Gunn students told the subcommittee that, in some large classes, teachers didn't know all of their students' names and relied on lecturing rather than interacting with students.
Parental survey scores for "connectedness" and "social well-being" which research indicates are often correlated with total school size also show poor to middling levels of satisfaction, the report notes. In the most recent California Health Kids Survey (CHKS), students report high feelings of connectedness in fifth grade (74 percent), which drops to 67 percent in seventh grade, 66 percent in ninth and 65 percent in eleventh (the grade levels at which this survey is administered).
Parents also expressed "significant appetite" for more personalized learning and more choice programs (with project-based being the most popular model) like Mandarin and Spanish immersion or Connections at JLS. Students also reported high satisfaction with programs like Paly's Social Justice Pathway, through which a cohort of students move through three grades together, with the same teachers and learning about a particular subject of interest.
Another preliminary recommendation from the subcommittee is to form small learning communities like cohorts or schools within schools within the existing secondary schools to increase connection between students and teachers.
The Institute of Design at Stanford, also known as the d.school, and its K-12 Education Lab have expressed interest in helping the district to develop a new school. One full-time fellow and 1 1/2 staff members started in September working on "applying design thinking, interviewing and facilitation as inputs to a PAUSD-led design process," the subcommittee's report reads.
The EMAC subcommittee also hopes Cubberley Community Center, a sprawling, somewhat dilapidated campus on Middlefield Road, would be redeveloped to serve as the new school site. The school district, which owns 27 acres of Cubberley, is currently in talks with the City of Palo Alto, which owns 8 acres, to jointly develop a master plan for the entire site. The district in December approved a new lease for the site, setting aside some funds to "repair, renovate and/or improve" the facilities.
The subcommittee suggests that any redevelopment of Cubberley happen with an eye toward "innovative physical design" with classroom and outside spaces "designed for adaptability" and to "inspire creativity."
The EMAC subcommittee's report notes increasing educational competition in Palo Alto with many private schools and new innovative options coming to town, from a school where all students learn in one-on-one classes to an alternative K-8 school founded by a former Google executive.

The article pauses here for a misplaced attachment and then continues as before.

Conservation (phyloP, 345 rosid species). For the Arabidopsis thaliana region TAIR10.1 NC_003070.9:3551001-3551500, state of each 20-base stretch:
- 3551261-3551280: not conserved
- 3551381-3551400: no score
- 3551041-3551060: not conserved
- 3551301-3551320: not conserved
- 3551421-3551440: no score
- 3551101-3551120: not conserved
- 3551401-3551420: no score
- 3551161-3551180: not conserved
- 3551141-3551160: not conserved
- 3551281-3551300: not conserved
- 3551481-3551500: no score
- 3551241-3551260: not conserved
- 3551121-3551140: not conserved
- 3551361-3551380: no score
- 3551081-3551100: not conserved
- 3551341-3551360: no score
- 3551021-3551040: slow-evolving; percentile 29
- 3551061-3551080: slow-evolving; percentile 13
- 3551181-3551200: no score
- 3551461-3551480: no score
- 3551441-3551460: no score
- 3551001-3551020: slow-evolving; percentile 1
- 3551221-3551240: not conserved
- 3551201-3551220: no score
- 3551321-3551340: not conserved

The subcommittee does offer several other secondary options for the district -- opening a new yet traditionally structured secondary school, creating more choice programs and investing resources into existing secondary schools rather than spending funding on a new school -- but notes that these ideas might not be "ambitious" enough to satisfy the enrollment committee's charge.
"We sense restlessness among our community that the status quo is not good enough. We hear the community is ready to engage in making our schools good ⇒ great. We see innovation already bubbling in pockets throughout our secondary schools, which could benefit from a concerted, catalyzing push," the report states. "We feel that remedies to better student-teacher connectedness aren't necessarily difficult nor expensive to implement. We're not advocating a referendum on the existing secondary schools. Rather, we recommend enhancing the good programs already in-flight.
"The creation of a new secondary school is necessary but not sufficient," the report adds. "We recommend a 'both/and' approach."
The entire enrollment committee is expected to bring a set of final recommendations to the board in December. It will likely propose that a new advisory committee be convened in January to continue further work, such as designing a new school. Staff will also be convening at least one public forum for community feedback.
Earlier this month, a subcommittee focused on the elementary schools presented its recommendations to the school board.
The Monday, Oct. 26, meeting will run from 6 to 9 p.m. at the district office, 25 Churchill Ave., Palo Alto. Read the full agenda here.